Murine Respiratory Mycoplasmosis: A Model to Study Effects of Oxidants

Research Report 47, December 1991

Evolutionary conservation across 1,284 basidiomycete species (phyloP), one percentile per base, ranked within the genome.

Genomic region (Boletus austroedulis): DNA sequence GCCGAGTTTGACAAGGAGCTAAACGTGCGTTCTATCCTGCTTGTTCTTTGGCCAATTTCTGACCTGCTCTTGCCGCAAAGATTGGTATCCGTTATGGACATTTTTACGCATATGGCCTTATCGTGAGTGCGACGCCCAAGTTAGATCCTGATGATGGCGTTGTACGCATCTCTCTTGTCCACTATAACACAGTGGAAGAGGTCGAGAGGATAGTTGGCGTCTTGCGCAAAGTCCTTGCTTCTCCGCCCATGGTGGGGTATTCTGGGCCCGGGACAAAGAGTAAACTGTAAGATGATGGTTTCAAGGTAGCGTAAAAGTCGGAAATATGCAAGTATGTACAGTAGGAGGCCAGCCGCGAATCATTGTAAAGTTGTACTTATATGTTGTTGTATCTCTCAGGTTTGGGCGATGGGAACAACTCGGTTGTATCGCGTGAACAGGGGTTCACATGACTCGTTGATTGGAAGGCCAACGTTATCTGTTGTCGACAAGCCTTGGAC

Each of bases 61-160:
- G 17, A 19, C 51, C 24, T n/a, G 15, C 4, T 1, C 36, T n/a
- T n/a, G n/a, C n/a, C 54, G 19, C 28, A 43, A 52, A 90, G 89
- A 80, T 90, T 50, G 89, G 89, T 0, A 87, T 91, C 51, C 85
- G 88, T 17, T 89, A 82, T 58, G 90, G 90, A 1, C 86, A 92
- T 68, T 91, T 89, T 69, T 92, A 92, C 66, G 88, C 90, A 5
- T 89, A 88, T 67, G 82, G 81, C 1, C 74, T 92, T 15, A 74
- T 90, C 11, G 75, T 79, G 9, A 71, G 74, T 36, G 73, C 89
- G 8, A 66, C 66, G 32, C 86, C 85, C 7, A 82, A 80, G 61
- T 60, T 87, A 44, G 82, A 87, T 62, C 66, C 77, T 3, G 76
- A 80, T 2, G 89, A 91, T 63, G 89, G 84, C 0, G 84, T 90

Nitrogen dioxide is an ubiquitous air pollutant resulting from the combustion of fossil fuels. When inhaled at high levels, it reacts with and damages lung cells, including those cells that fight infection. This damage can affect breathing and may increase the risk of respiratory infections. Dr. J.K. Davis and his colleagues at the University of Alabama, Birmingham examined whether exposure to lower levels of nitrogen dioxide (less than 5 ppm) compromises mouse lung defense. The investigators sought to identify the mechanism by which mycoplasma are killed in the lung, and to determine whether exposure to nitrogen dioxide decreases the effectiveness of this mechanism. First, they determined the lowest level of nitrogen dioxide that decreased the effectiveness of the lung\'s defenses against infection by mycoplasma. The investigators exposed mice to a range of nitrogen dioxide concentrations or to clean air for four hours, and then to the mycoplasma. Second, the researchers determined which lung cells were involved in killing the mycoplasma, and whether mycoplasmal killing facilitated by these cells was less effective in mice exposed to nitrogen dioxide.